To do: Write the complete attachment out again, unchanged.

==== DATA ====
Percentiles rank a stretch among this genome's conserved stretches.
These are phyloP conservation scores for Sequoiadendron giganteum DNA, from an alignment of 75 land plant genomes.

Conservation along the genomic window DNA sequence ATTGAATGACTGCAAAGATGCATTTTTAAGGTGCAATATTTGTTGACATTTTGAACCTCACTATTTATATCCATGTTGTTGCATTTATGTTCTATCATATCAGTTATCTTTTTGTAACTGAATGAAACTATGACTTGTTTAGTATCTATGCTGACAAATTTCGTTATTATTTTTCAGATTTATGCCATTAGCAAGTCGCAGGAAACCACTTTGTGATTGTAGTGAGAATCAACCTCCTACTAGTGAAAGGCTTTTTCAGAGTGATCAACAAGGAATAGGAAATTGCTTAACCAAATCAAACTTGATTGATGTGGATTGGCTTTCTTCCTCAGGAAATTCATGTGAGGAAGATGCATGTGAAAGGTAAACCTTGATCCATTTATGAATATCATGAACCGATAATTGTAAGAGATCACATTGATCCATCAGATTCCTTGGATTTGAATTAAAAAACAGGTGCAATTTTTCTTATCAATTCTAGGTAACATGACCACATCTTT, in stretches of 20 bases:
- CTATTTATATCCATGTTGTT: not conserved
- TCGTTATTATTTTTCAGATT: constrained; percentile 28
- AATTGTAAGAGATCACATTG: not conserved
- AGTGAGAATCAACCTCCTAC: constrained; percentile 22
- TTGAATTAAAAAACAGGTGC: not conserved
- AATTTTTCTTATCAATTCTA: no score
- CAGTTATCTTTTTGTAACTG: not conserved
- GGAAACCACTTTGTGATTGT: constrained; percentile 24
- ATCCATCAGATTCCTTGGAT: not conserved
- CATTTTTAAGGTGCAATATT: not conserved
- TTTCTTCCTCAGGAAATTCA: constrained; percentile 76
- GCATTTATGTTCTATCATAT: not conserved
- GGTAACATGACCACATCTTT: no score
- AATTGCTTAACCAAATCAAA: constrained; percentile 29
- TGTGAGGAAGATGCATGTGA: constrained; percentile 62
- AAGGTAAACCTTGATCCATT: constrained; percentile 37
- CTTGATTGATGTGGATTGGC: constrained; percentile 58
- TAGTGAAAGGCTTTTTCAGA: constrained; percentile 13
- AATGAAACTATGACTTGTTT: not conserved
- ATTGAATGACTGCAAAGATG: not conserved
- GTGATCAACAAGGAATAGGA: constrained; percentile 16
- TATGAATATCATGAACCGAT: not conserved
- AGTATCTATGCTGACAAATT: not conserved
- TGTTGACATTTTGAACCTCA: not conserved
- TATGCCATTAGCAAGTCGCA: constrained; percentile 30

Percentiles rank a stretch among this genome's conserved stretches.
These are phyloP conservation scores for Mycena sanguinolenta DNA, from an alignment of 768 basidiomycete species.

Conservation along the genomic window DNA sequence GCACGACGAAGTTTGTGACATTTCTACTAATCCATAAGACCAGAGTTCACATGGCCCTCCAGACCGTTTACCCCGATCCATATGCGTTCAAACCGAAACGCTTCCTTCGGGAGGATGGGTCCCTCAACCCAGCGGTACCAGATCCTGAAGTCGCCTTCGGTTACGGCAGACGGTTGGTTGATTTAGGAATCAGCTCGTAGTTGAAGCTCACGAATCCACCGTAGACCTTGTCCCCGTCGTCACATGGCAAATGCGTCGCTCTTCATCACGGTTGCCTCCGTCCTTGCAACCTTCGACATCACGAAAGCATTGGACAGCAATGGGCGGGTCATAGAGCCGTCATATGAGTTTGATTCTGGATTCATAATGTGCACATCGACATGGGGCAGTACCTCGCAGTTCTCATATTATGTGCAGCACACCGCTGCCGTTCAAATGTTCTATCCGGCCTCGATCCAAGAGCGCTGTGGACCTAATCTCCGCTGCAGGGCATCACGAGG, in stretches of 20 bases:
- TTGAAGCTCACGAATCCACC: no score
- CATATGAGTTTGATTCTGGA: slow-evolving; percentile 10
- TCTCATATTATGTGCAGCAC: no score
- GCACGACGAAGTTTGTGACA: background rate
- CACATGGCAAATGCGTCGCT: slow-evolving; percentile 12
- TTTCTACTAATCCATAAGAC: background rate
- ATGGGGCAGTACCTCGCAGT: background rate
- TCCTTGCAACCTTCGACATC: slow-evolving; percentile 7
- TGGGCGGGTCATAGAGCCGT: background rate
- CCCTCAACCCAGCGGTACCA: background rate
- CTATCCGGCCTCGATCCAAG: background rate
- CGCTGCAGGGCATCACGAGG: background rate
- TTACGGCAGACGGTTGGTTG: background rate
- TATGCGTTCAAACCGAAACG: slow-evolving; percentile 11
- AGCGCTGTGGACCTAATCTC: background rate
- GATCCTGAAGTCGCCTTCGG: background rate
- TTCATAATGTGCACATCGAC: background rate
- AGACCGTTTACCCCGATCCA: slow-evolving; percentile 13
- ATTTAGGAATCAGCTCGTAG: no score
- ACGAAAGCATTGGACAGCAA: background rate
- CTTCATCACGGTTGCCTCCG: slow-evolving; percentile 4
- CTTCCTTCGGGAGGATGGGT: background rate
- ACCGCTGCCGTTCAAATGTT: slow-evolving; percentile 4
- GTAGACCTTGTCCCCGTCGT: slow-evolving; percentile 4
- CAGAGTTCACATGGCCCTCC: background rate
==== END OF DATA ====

Percentiles rank a stretch among this genome's conserved stretches.
These are phyloP conservation scores for Sequoiadendron giganteum DNA, from an alignment of 75 land plant genomes.

Conservation along the genomic window DNA sequence ATTGAATGACTGCAAAGATGCATTTTTAAGGTGCAATATTTGTTGACATTTTGAACCTCACTATTTATATCCATGTTGTTGCATTTATGTTCTATCATATCAGTTATCTTTTTGTAACTGAATGAAACTATGACTTGTTTAGTATCTATGCTGACAAATTTCGTTATTATTTTTCAGATTTATGCCATTAGCAAGTCGCAGGAAACCACTTTGTGATTGTAGTGAGAATCAACCTCCTACTAGTGAAAGGCTTTTTCAGAGTGATCAACAAGGAATAGGAAATTGCTTAACCAAATCAAACTTGATTGATGTGGATTGGCTTTCTTCCTCAGGAAATTCATGTGAGGAAGATGCATGTGAAAGGTAAACCTTGATCCATTTATGAATATCATGAACCGATAATTGTAAGAGATCACATTGATCCATCAGATTCCTTGGATTTGAATTAAAAAACAGGTGCAATTTTTCTTATCAATTCTAGGTAACATGACCACATCTTT, in stretches of 20 bases:
- CTATTTATATCCATGTTGTT: not conserved
- TCGTTATTATTTTTCAGATT: constrained; percentile 28
- AATTGTAAGAGATCACATTG: not conserved
- AGTGAGAATCAACCTCCTAC: constrained; percentile 22
- TTGAATTAAAAAACAGGTGC: not conserved
- AATTTTTCTTATCAATTCTA: no score
- CAGTTATCTTTTTGTAACTG: not conserved
- GGAAACCACTTTGTGATTGT: constrained; percentile 24
- ATCCATCAGATTCCTTGGAT: not conserved
- CATTTTTAAGGTGCAATATT: not conserved
- TTTCTTCCTCAGGAAATTCA: constrained; percentile 76
- GCATTTATGTTCTATCATAT: not conserved
- GGTAACATGACCACATCTTT: no score
- AATTGCTTAACCAAATCAAA: constrained; percentile 29
- TGTGAGGAAGATGCATGTGA: constrained; percentile 62
- AAGGTAAACCTTGATCCATT: constrained; percentile 37
- CTTGATTGATGTGGATTGGC: constrained; percentile 58
- TAGTGAAAGGCTTTTTCAGA: constrained; percentile 13
- AATGAAACTATGACTTGTTT: not conserved
- ATTGAATGACTGCAAAGATG: not conserved
- GTGATCAACAAGGAATAGGA: constrained; percentile 16
- TATGAATATCATGAACCGAT: not conserved
- AGTATCTATGCTGACAAATT: not conserved
- TGTTGACATTTTGAACCTCA: not conserved
- TATGCCATTAGCAAGTCGCA: constrained; percentile 30

Percentiles rank a stretch among this genome's conserved stretches.
These are phyloP conservation scores for Mycena sanguinolenta DNA, from an alignment of 768 basidiomycete species.

Conservation along the genomic window DNA sequence GCACGACGAAGTTTGTGACATTTCTACTAATCCATAAGACCAGAGTTCACATGGCCCTCCAGACCGTTTACCCCGATCCATATGCGTTCAAACCGAAACGCTTCCTTCGGGAGGATGGGTCCCTCAACCCAGCGGTACCAGATCCTGAAGTCGCCTTCGGTTACGGCAGACGGTTGGTTGATTTAGGAATCAGCTCGTAGTTGAAGCTCACGAATCCACCGTAGACCTTGTCCCCGTCGTCACATGGCAAATGCGTCGCTCTTCATCACGGTTGCCTCCGTCCTTGCAACCTTCGACATCACGAAAGCATTGGACAGCAATGGGCGGGTCATAGAGCCGTCATATGAGTTTGATTCTGGATTCATAATGTGCACATCGACATGGGGCAGTACCTCGCAGTTCTCATATTATGTGCAGCACACCGCTGCCGTTCAAATGTTCTATCCGGCCTCGATCCAAGAGCGCTGTGGACCTAATCTCCGCTGCAGGGCATCACGAGG, in stretches of 20 bases:
- TTGAAGCTCACGAATCCACC: no score
- CATATGAGTTTGATTCTGGA: slow-evolving; percentile 10
- TCTCATATTATGTGCAGCAC: no score
- GCACGACGAAGTTTGTGACA: background rate
- CACATGGCAAATGCGTCGCT: slow-evolving; percentile 12
- TTTCTACTAATCCATAAGAC: background rate
- ATGGGGCAGTACCTCGCAGT: background rate
- TCCTTGCAACCTTCGACATC: slow-evolving; percentile 7
- TGGGCGGGTCATAGAGCCGT: background rate
- CCCTCAACCCAGCGGTACCA: background rate
- CTATCCGGCCTCGATCCAAG: background rate
- CGCTGCAGGGCATCACGAGG: background rate
- TTACGGCAGACGGTTGGTTG: background rate
- TATGCGTTCAAACCGAAACG: slow-evolving; percentile 11
- AGCGCTGTGGACCTAATCTC: background rate
- GATCCTGAAGTCGCCTTCGG: background rate
- TTCATAATGTGCACATCGAC: background rate
- AGACCGTTTACCCCGATCCA: slow-evolving; percentile 13
- ATTTAGGAATCAGCTCGTAG: no score
- ACGAAAGCATTGGACAGCAA: background rate
- CTTCATCACGGTTGCCTCCG: slow-evolving; percentile 4
- CTTCCTTCGGGAGGATGGGT: background rate
- ACCGCTGCCGTTCAAATGTT: slow-evolving; percentile 4
- GTAGACCTTGTCCCCGTCGT: slow-evolving; percentile 4
- CAGAGTTCACATGGCCCTCC: background rate